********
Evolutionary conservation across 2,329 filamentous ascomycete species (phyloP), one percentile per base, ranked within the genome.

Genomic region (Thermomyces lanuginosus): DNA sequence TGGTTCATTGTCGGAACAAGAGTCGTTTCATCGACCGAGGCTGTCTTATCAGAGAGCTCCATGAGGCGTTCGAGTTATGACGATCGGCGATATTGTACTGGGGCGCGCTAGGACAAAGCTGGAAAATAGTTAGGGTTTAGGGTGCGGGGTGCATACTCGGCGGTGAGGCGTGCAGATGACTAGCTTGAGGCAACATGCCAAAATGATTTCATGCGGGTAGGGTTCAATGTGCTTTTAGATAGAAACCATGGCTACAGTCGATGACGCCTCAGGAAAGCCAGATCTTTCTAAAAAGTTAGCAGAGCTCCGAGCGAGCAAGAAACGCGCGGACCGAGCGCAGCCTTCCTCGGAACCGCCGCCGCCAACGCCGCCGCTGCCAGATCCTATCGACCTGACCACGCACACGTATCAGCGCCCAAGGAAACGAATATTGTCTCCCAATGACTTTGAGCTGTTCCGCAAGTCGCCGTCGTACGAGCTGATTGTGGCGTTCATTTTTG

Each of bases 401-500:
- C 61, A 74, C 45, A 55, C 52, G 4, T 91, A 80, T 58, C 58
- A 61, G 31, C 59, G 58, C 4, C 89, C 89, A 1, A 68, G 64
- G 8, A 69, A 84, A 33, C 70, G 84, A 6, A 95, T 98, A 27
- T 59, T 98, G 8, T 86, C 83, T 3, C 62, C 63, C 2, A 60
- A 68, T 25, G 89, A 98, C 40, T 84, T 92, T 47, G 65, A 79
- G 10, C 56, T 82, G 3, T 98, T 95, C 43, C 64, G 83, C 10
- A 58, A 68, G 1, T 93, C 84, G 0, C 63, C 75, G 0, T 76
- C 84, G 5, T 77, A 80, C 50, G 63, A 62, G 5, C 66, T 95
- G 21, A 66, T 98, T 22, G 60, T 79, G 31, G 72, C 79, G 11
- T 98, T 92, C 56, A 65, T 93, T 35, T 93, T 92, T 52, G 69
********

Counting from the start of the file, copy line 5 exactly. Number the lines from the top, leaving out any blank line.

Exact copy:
- A 61, G 31, C 59, G 58, C 4, C 89, C 89, A 1, A 68, G 64